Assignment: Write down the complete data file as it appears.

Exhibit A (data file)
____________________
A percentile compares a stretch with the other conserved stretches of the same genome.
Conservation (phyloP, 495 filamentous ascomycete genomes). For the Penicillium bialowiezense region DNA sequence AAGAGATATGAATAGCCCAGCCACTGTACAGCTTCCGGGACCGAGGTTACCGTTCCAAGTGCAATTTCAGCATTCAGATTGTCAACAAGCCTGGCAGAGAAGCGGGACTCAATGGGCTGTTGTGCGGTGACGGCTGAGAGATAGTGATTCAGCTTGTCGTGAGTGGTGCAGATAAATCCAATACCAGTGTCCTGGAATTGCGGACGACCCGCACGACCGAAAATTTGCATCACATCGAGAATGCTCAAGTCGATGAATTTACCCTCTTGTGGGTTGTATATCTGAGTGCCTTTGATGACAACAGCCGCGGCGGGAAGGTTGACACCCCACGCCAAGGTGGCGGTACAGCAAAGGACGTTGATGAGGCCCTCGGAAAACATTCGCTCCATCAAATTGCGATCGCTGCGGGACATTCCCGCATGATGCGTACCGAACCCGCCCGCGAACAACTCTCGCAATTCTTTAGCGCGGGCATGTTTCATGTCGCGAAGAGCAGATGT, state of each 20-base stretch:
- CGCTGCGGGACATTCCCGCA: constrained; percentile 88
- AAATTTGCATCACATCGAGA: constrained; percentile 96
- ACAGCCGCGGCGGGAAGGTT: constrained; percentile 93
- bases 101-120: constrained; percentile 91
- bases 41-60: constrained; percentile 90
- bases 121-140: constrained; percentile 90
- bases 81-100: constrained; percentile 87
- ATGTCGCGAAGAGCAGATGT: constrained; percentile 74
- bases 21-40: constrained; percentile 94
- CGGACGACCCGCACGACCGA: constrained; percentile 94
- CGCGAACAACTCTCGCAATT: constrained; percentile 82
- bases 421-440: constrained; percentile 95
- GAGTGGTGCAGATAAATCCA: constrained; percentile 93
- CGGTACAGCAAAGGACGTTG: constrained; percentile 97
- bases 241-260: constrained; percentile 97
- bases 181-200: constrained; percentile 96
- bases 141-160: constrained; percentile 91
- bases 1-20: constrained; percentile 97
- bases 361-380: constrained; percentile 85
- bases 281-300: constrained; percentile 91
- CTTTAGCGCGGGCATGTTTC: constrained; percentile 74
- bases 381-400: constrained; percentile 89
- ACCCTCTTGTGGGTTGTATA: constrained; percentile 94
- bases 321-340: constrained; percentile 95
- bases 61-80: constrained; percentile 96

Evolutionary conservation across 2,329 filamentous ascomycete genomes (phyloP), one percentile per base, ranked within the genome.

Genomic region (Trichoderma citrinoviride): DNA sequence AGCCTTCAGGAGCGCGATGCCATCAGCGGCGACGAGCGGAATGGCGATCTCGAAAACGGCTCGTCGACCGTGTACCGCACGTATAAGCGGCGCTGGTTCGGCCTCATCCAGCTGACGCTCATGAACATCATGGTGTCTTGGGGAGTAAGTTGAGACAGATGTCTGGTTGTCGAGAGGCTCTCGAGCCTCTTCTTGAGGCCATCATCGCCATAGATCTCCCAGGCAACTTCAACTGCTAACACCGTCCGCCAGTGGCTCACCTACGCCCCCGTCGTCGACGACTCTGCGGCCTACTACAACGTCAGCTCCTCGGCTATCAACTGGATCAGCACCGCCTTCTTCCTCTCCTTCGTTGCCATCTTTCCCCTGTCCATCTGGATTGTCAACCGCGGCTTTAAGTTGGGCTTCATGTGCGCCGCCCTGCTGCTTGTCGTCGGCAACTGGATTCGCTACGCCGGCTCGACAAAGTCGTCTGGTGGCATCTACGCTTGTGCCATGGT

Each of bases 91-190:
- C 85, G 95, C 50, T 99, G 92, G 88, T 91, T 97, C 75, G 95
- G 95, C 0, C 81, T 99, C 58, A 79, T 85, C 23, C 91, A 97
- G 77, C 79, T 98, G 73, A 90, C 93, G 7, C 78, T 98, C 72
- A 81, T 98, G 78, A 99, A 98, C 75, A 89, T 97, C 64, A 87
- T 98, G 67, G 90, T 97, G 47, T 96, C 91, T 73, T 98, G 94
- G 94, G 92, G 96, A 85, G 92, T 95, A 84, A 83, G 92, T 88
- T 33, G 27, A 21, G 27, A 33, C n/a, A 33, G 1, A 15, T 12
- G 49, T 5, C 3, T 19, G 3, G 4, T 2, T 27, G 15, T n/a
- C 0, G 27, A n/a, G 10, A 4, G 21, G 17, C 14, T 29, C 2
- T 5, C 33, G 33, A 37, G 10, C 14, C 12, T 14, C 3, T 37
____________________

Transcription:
A percentile compares a stretch with the other conserved stretches of the same genome.
Conservation (phyloP, 495 filamentous ascomycete genomes). For the Penicillium bialowiezense region DNA sequence AAGAGATATGAATAGCCCAGCCACTGTACAGCTTCCGGGACCGAGGTTACCGTTCCAAGTGCAATTTCAGCATTCAGATTGTCAACAAGCCTGGCAGAGAAGCGGGACTCAATGGGCTGTTGTGCGGTGACGGCTGAGAGATAGTGATTCAGCTTGTCGTGAGTGGTGCAGATAAATCCAATACCAGTGTCCTGGAATTGCGGACGACCCGCACGACCGAAAATTTGCATCACATCGAGAATGCTCAAGTCGATGAATTTACCCTCTTGTGGGTTGTATATCTGAGTGCCTTTGATGACAACAGCCGCGGCGGGAAGGTTGACACCCCACGCCAAGGTGGCGGTACAGCAAAGGACGTTGATGAGGCCCTCGGAAAACATTCGCTCCATCAAATTGCGATCGCTGCGGGACATTCCCGCATGATGCGTACCGAACCCGCCCGCGAACAACTCTCGCAATTCTTTAGCGCGGGCATGTTTCATGTCGCGAAGAGCAGATGT, state of each 20-base stretch:
- CGCTGCGGGACATTCCCGCA: constrained; percentile 88
- AAATTTGCATCACATCGAGA: constrained; percentile 96
- ACAGCCGCGGCGGGAAGGTT: constrained; percentile 93
- bases 101-120: constrained; percentile 91
- bases 41-60: constrained; percentile 90
- bases 121-140: constrained; percentile 90
- bases 81-100: constrained; percentile 87
- ATGTCGCGAAGAGCAGATGT: constrained; percentile 74
- bases 21-40: constrained; percentile 94
- CGGACGACCCGCACGACCGA: constrained; percentile 94
- CGCGAACAACTCTCGCAATT: constrained; percentile 82
- bases 421-440: constrained; percentile 95
- GAGTGGTGCAGATAAATCCA: constrained; percentile 93
- CGGTACAGCAAAGGACGTTG: constrained; percentile 97
- bases 241-260: constrained; percentile 97
- bases 181-200: constrained; percentile 96
- bases 141-160: constrained; percentile 91
- bases 1-20: constrained; percentile 97
- bases 361-380: constrained; percentile 85
- bases 281-300: constrained; percentile 91
- CTTTAGCGCGGGCATGTTTC: constrained; percentile 74
- bases 381-400: constrained; percentile 89
- ACCCTCTTGTGGGTTGTATA: constrained; percentile 94
- bases 321-340: constrained; percentile 95
- bases 61-80: constrained; percentile 96

Evolutionary conservation across 2,329 filamentous ascomycete genomes (phyloP), one percentile per base, ranked within the genome.

Genomic region (Trichoderma citrinoviride): DNA sequence AGCCTTCAGGAGCGCGATGCCATCAGCGGCGACGAGCGGAATGGCGATCTCGAAAACGGCTCGTCGACCGTGTACCGCACGTATAAGCGGCGCTGGTTCGGCCTCATCCAGCTGACGCTCATGAACATCATGGTGTCTTGGGGAGTAAGTTGAGACAGATGTCTGGTTGTCGAGAGGCTCTCGAGCCTCTTCTTGAGGCCATCATCGCCATAGATCTCCCAGGCAACTTCAACTGCTAACACCGTCCGCCAGTGGCTCACCTACGCCCCCGTCGTCGACGACTCTGCGGCCTACTACAACGTCAGCTCCTCGGCTATCAACTGGATCAGCACCGCCTTCTTCCTCTCCTTCGTTGCCATCTTTCCCCTGTCCATCTGGATTGTCAACCGCGGCTTTAAGTTGGGCTTCATGTGCGCCGCCCTGCTGCTTGTCGTCGGCAACTGGATTCGCTACGCCGGCTCGACAAAGTCGTCTGGTGGCATCTACGCTTGTGCCATGGT

Each of bases 91-190:
- C 85, G 95, C 50, T 99, G 92, G 88, T 91, T 97, C 75, G 95
- G 95, C 0, C 81, T 99, C 58, A 79, T 85, C 23, C 91, A 97
- G 77, C 79, T 98, G 73, A 90, C 93, G 7, C 78, T 98, C 72
- A 81, T 98, G 78, A 99, A 98, C 75, A 89, T 97, C 64, A 87
- T 98, G 67, G 90, T 97, G 47, T 96, C 91, T 73, T 98, G 94
- G 94, G 92, G 96, A 85, G 92, T 95, A 84, A 83, G 92, T 88
- T 33, G 27, A 21, G 27, A 33, C n/a, A 33, G 1, A 15, T 12
- G 49, T 5, C 3, T 19, G 3, G 4, T 2, T 27, G 15, T n/a
- C 0, G 27, A n/a, G 10, A 4, G 21, G 17, C 14, T 29, C 2
- T 5, C 33, G 33, A 37, G 10, C 14, C 12, T 14, C 3, T 37